Pain-Evoked Reorganization in Functional Brain Networks.

Author: Zheng W1,2, Woo CW3,4, Yao Z1, Goldstein P5,6,7, Atlas LY8,9,10, Roy M11, Schmidt L12, Krishnan A13, Jepma M14, Hu B1, Wager TD5,6,15
1School of Information Science and Engineering, Lanzhou University, Lanzhou, 730000, P. R. China.
2Key Laboratory for Biomedical Engineering of Ministry of Education, College of Biomedical Engineering and Instrument Science, Zhejiang University, Hangzhou, 310027, P. R. China.
3Center for Neuroscience Imaging Research, Institute for Basic Science, Suwon 16419, Republic of Korea.
4Department of Biomedical Engineering, Sungkyunkwan University, Suwon 16419, Republic of Korea.
5Department of Psychology and Neuroscience, University of Colorado, Boulder, CO 80309, USA.
6Institute of Cognitive Science, University of Colorado, Boulder, CO 80309, USA.
7The School of Public Health, University of Haifa, Haifa, 3498838, Israel.
8National Center for Complementary and Integrative Health, National Institutes of Health, Bethesda, MD 20892, USA.
9National Institute of Mental Health, National Institutes of Health, Bethesda, MD 20892, USA.
10National Institute on Drug Abuse, National Institutes of Health, Baltimore, MD 21224, USA.
11Department of Psychology, McGill University, Montréal, Quebec H3A 0G4, Canada.
12Control-Interoception-Attention (CIA) team, Institut du Cerveau et de la Moelle épinière (ICM), Sorbonne University / CNRS / INSERM, 75013 Paris, France.
13Department of Psychology, Brooklyn College of the City University of New York, Brooklyn, NY 11210, USA.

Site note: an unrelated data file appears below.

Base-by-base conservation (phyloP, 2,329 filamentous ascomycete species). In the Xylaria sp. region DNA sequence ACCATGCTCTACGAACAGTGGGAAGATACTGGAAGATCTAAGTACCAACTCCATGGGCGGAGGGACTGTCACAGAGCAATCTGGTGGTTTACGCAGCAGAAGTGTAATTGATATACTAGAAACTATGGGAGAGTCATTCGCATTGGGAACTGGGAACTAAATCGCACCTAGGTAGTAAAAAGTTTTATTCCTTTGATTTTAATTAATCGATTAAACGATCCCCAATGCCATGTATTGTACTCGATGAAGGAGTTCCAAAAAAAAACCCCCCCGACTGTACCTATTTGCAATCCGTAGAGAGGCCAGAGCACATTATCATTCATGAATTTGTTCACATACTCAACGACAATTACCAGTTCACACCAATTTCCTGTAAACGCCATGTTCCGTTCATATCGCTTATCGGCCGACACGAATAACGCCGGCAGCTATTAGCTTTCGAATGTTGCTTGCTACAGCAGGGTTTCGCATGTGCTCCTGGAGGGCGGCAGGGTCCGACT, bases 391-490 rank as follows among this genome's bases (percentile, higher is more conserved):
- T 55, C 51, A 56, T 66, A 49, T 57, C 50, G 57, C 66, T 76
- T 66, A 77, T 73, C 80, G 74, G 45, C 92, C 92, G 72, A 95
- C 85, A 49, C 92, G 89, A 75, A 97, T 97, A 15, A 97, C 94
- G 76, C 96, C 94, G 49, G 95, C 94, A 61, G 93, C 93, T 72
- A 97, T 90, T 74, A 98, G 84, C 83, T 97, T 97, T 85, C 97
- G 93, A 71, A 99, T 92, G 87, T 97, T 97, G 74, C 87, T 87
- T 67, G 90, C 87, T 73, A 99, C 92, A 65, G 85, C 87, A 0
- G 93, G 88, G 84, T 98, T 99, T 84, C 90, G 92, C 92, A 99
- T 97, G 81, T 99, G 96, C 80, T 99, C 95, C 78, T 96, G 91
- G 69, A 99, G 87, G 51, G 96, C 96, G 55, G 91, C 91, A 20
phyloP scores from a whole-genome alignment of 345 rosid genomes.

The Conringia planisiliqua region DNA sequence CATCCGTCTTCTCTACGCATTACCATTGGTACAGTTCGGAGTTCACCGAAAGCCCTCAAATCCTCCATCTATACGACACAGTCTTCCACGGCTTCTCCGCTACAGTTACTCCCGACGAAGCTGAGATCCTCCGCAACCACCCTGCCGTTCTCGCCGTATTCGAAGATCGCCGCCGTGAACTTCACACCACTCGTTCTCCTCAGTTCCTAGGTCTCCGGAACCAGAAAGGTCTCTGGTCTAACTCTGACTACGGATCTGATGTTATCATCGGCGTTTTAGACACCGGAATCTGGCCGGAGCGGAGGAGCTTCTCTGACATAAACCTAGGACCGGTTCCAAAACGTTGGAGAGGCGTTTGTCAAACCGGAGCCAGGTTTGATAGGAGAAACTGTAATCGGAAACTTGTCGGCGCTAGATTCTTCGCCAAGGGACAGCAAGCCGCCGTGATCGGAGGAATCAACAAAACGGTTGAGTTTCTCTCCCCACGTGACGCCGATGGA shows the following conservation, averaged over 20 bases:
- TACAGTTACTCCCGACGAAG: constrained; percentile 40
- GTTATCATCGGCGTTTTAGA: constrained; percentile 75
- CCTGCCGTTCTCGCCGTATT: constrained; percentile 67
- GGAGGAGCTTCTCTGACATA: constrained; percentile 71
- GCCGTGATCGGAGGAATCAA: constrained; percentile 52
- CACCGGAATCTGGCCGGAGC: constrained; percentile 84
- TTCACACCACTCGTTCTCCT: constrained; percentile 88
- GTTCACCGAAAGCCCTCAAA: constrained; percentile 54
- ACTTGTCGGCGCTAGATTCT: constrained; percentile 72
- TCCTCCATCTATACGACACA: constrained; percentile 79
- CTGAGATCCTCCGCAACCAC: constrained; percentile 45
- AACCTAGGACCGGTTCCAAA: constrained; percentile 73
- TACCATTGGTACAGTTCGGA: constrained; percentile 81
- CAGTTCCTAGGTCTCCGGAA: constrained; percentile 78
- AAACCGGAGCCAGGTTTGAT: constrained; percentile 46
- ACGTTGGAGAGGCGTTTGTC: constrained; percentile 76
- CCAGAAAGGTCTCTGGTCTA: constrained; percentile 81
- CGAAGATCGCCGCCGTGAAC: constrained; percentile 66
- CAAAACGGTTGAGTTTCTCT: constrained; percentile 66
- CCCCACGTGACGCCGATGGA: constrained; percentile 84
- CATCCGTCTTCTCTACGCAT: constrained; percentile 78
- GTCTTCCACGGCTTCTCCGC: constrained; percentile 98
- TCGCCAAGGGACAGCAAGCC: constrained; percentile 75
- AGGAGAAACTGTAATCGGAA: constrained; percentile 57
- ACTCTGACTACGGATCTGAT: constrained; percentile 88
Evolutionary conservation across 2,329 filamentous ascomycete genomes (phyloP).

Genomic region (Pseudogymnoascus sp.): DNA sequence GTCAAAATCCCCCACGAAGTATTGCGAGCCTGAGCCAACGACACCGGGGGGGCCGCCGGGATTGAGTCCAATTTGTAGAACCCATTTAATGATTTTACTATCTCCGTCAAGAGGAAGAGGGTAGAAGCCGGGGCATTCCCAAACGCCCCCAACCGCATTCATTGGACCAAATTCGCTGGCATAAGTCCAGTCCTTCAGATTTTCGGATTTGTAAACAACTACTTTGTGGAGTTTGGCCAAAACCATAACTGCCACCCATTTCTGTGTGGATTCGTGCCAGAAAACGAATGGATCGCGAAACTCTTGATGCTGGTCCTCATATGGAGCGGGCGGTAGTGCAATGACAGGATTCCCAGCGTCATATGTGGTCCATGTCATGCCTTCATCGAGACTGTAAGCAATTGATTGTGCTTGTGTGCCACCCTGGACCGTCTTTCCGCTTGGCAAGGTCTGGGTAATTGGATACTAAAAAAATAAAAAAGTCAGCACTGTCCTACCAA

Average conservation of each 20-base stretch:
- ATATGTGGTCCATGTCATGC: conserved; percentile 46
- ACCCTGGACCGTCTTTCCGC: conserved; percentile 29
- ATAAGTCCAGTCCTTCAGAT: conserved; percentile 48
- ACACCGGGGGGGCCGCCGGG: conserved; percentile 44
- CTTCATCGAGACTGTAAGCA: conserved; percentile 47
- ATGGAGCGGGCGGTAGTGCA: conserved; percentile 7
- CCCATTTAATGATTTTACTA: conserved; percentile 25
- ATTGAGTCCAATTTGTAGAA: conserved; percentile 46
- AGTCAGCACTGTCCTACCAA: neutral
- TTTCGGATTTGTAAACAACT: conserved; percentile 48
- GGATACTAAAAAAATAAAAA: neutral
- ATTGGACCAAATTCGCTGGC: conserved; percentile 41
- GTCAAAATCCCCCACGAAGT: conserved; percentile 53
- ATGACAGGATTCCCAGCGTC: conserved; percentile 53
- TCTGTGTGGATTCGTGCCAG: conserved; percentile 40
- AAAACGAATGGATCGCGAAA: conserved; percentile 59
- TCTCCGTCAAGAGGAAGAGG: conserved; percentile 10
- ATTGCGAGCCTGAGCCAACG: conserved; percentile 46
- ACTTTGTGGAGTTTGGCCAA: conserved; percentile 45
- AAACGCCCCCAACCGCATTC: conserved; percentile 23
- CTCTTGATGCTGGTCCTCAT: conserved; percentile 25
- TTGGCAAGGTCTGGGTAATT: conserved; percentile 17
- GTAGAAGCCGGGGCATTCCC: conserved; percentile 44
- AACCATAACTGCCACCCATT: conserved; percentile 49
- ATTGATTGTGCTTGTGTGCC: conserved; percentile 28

14Department of Psychology, University of Amsterdam, Amsterdam, 1018 WS, The Netherlands.
15Department of Psychological and Brain Sciences, Dartmouth College, Hanover, NH 03755, USA.
Conference/Journal: Cereb Cortex.
Date published: 2019 Dec 9
Other: Pages: bhz276 , Special Notes: doi: 10.1093/cercor/bhz276. [Epub ahead of print] , Word Count: 237

Recent studies indicate that a significant reorganization of cerebral networks may occur in patients with chronic pain, but how immediate pain experience influences the organization of large-scale functional networks is not yet well characterized. To investigate this question, we used functional magnetic resonance imaging in 106 participants experiencing both noxious and innocuous heat. Painful stimulation caused network-level reorganization of cerebral connectivity that differed substantially from organization during innocuous stimulation and standard resting-state networks. Noxious stimuli increased somatosensory network connectivity with (a) frontoparietal networks involved in context representation, (b) "ventral attention network" regions involved in motivated action selection, and (c) basal ganglia and brainstem regions. This resulted in reduced "small-worldness," modularity (fewer networks), and global network efficiency and in the emergence of an integrated "pain supersystem" (PS) whose activity predicted individual differences in pain sensitivity across 5 participant cohorts. Network hubs were reorganized ("hub disruption") so that more hubs were localized in PS, and there was a shift from "connector" hubs linking disparate networks to "provincial" hubs connecting regions within PS. Our findings suggest that pain reorganizes the network structure of large-scale brain systems. These changes may prioritize responses to painful events and provide nociceptive systems privileged access to central control of cognition and action during pain.

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KEYWORDS: functional network; hub disruption; immediate pain; inter-system connectivity; reorganization

PMID: 31813959 DOI: 10.1093/cercor/bhz276